Let us start with fundamentals: ALL software has flaws (referred to as “bugs”). This could be for a variety of reasons but the very fact that developing complex software is, well a complex task, it is natural that bugs are introduced without the knowledge of designers.
These bugs are important because many of them are used by attackers to gain access to or even take control of the software. The more bugs that someone knows about, oftentimes, it is easier to “hack” that piece of software.
So, your phone’s base operating system (iOS, Android) can (and likely has) bugs but so do the various apps that you run: WhatsApp, Twitter, iMessage, Games, TikTok, etc.
Security researchers and hackers spend a lot of time and effort to uncover these bugs. One with the intention of reporting/fixing them, while the other with the intent of using them to “hack” your phones.
In fact, there is a serious underground market for previously unknown vulnerabilities, called “zero day vulnerabilities”. They’re named thus since no one has seen them before and, more importantly, they haven’t been used in an attack before.
Some bugs are harder to find than others. iOS/Android bugs are probably harder to find because Apple/Google do a pretty good job of testing their software and try to eliminate these vulnerabilities, either ahead of time or as soon they find them (not always true).
As a result, some of these harder/lesser known vulnerabilities can fetch hundreds of thousands of dollars (even millions!) in underground markets!
The “buyers” in these transactions can be criminals but they can also be government agencies (think NSA, Mossad, RAW) or even “security” firms, say the NSO Group (creators of Pegasus).
How is access gained to phones
So, how do attackers gain access to your phone? What do these bugs help them achieve? There are many “entry vectors”, i.e. methods to gain access to a device (or multiple devices)? I'll list THREE common methods here.
ONE. The simplest way is to just install software. Let’s say they gain access to (steal!) your phone for a few minutes and install the software and return it to you. But there are more sophisticated ways emerging.
TWO. Another way is to send a message with a link. Say, a text or WhatsApp message (or email) that has a link. When you click on that link, some code runs on your phone that takes advantage of these zero-day vulnerabilities and allows the attacker access to your device.
Once they’re in your phone and depending on the access (control an app like WhatsApp or iOS/Android system itself), they can do lots: read/copy your messages; turn on your mic/camera and record at will; corrupt/erase your data; steal bank passwords You name it!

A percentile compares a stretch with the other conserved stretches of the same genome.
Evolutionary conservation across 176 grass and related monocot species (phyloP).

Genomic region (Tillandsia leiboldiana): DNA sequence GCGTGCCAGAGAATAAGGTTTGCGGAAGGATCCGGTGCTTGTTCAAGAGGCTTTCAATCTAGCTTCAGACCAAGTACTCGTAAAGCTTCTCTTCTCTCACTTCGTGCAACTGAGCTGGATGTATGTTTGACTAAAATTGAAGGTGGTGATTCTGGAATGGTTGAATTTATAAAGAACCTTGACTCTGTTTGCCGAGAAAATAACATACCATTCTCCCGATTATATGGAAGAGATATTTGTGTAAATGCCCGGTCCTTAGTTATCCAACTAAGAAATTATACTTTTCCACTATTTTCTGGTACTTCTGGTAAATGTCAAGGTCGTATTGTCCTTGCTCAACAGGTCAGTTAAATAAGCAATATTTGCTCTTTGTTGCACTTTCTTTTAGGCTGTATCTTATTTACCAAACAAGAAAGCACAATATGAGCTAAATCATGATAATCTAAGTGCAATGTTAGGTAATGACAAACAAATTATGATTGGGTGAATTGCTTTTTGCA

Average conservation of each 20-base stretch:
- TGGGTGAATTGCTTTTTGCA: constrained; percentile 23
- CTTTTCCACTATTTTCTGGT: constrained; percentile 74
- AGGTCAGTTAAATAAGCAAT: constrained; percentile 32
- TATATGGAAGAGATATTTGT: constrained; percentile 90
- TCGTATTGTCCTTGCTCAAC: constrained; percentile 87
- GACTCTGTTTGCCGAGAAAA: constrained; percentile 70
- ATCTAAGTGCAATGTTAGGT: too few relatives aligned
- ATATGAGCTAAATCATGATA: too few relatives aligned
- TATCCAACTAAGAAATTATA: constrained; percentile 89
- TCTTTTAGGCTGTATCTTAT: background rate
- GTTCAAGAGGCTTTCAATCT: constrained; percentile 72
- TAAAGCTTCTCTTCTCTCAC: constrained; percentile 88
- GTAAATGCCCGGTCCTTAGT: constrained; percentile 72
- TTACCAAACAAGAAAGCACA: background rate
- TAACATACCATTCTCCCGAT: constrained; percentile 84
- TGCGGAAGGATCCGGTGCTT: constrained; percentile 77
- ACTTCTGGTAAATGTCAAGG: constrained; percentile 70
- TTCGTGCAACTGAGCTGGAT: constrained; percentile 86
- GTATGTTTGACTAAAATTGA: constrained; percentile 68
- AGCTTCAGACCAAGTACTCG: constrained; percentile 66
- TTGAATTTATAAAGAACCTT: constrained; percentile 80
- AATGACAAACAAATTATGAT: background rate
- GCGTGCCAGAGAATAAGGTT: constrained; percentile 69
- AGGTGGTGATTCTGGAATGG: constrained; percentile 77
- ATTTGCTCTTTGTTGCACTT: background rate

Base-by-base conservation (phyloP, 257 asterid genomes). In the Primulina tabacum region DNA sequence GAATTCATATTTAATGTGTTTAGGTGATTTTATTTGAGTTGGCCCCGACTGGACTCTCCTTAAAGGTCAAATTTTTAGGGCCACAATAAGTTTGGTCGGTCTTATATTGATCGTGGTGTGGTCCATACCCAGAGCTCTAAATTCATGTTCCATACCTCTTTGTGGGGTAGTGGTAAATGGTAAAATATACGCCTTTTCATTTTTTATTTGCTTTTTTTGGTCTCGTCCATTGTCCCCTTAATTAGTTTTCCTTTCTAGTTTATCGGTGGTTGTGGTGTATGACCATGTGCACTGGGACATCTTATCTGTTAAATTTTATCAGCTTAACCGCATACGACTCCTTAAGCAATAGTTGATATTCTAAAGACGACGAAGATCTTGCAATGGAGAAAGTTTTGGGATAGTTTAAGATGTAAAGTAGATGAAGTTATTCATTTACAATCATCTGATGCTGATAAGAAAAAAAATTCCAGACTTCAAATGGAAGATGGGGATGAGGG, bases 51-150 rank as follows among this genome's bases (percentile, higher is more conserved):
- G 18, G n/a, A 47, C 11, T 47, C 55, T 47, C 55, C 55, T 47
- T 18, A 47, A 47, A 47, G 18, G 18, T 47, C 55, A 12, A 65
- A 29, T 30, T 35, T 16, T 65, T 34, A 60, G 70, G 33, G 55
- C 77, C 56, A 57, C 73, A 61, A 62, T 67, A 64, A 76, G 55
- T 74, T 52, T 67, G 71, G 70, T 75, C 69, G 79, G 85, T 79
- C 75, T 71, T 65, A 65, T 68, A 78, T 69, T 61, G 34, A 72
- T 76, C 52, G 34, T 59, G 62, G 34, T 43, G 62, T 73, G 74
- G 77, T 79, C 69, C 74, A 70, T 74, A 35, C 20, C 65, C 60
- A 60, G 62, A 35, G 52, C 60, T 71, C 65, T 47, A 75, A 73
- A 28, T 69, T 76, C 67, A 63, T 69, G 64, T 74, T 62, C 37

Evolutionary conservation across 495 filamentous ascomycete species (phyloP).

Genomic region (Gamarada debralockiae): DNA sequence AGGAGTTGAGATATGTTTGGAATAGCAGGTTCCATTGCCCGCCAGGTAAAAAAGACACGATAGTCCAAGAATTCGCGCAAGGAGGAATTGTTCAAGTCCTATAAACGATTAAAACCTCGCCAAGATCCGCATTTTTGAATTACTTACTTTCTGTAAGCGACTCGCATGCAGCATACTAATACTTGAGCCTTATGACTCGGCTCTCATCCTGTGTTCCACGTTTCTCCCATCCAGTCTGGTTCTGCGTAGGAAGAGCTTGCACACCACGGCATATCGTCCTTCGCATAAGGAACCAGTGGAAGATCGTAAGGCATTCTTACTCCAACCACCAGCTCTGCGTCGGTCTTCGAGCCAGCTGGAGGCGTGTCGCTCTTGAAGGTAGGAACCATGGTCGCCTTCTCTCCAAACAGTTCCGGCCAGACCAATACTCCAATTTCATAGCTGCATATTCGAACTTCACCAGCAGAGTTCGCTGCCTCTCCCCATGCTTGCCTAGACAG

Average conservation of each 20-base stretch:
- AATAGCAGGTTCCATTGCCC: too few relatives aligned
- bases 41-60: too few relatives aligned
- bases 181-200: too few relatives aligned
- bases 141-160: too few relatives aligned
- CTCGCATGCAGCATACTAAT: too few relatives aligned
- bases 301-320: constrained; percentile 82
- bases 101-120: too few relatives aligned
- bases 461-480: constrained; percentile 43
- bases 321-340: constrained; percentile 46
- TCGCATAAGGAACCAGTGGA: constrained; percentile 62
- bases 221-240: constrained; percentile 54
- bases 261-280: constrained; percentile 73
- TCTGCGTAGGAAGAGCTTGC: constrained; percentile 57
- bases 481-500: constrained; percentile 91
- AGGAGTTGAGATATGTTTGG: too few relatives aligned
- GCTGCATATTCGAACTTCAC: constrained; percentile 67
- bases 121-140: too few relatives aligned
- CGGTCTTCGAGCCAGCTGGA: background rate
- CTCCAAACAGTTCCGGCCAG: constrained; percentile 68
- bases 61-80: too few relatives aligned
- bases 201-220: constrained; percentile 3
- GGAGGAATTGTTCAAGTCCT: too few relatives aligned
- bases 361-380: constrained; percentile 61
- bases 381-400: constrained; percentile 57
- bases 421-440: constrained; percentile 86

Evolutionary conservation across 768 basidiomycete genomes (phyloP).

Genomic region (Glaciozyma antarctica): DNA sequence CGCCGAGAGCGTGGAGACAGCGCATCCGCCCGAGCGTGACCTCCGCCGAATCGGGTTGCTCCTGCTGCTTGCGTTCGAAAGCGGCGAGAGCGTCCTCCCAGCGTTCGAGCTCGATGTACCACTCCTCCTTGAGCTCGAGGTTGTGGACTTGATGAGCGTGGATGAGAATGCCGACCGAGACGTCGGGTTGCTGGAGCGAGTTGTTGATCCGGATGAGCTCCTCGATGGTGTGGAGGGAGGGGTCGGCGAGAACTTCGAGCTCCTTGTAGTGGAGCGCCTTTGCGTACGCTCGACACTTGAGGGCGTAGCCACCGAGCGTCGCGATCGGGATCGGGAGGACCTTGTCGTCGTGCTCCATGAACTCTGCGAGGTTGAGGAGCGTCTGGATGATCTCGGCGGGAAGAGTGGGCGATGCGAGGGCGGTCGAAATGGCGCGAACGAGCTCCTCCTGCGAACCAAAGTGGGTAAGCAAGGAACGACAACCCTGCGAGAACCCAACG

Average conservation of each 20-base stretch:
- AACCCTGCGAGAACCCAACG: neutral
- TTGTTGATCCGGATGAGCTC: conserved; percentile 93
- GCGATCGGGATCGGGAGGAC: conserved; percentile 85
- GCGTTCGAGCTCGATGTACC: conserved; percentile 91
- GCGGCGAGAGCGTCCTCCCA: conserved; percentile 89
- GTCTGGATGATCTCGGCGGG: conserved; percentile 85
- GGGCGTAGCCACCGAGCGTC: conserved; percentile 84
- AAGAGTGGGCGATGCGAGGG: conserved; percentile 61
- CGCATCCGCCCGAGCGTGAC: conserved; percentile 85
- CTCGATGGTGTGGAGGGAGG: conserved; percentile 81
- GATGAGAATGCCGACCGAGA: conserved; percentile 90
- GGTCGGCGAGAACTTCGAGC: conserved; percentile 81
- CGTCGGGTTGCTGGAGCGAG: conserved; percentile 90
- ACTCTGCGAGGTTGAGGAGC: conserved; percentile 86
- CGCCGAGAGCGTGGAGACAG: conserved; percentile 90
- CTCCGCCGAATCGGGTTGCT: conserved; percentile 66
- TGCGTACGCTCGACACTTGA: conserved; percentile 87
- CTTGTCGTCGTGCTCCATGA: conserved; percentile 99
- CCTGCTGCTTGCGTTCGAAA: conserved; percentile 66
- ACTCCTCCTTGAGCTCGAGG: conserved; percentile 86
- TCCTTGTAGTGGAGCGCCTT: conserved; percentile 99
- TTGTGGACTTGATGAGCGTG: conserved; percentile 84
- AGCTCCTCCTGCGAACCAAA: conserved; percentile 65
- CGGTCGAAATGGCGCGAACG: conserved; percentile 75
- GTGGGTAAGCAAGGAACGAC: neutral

Example, they send you a WhatsApp message with a link -you click the link -they take control of your WhatsApp and, say, remotely download all your chats. They may even send messages from your phone without your knowledge and this leads to the next part.
To increase their chances, attackers could make the link look legitimate (it is from Twitter) or send a message from one of your trusted family/friends. This is called “social engineering”, specifically “spear phishing”.
There was a recent scam on twitter where a “verified’ account pretended to be twitter support and sent messages to people and got them to click a link from where they hijacked phones.
Now a really astute user may say, “ha! I will refuse to click on any link so I cannot be hacked”. While this does protect you a bit, it is not a perfect solution.
Enter “zero click attacks” [THREE]
Remember those bugs I mentioned? Sometimes they can be “exploited” even without the victim knowing of it. Zero click attacks bypass the need for user interactions (e.g. clicking a link).
One example: they just send you a text message. The moment it is delivered to your phone, the attack begins! The message could include some special text (that looks like gibberish) or an image that triggers one or more bugs in the app/phone!
Once such a bug is triggered, the attackers can get full or partial control of your phone! And you may not even have realised this happened! They can even delete the messages once they take control, leaving no traces behind!
From all the reports I’m reading, the Pegasus attacks used a combination of these methods over the last 5-6 years. They started with installing software on select phones, then spear phishing 2-3 years ago and, more recently, the zero-click attacks.
Zero click attacks are even starting to target other parts of your phone, e.g. Apple Music!
Possible Protection Options
Some things you can do to protect yourself: don’t open unknown links, be suspicious of messages/calls from unknown numbers (yes calls can be used too!) and *most importantly*: keep your phone+apps up to date! This is your best chance of remaining safe.
At the end of the day, if a major player (a nation state, a large corporation, etc.) wants to hack your phone, then there is little one can do to prevent it. Even Jeff Bezos’s phone was hacked using similar methods and possibly using Pegasus!
I guess the alternative is to shrug our shoulders and try our best. If they hack us, they hack us I suppose. In any case, I hope this helps. Awareness will increase the pressure on companies to keep their software up to date (more secure!).
Credit: Twitter thread by https://twitter.com/sibinmohan
Sibin Mohan is a Research Assistant Professor in the Dept. of Computer Science and the Information Trust Institute at the University of Illinois at Urbana-Champaign. He has pioneered research to improve the resiliency and security of real-time and cyber-physical systems.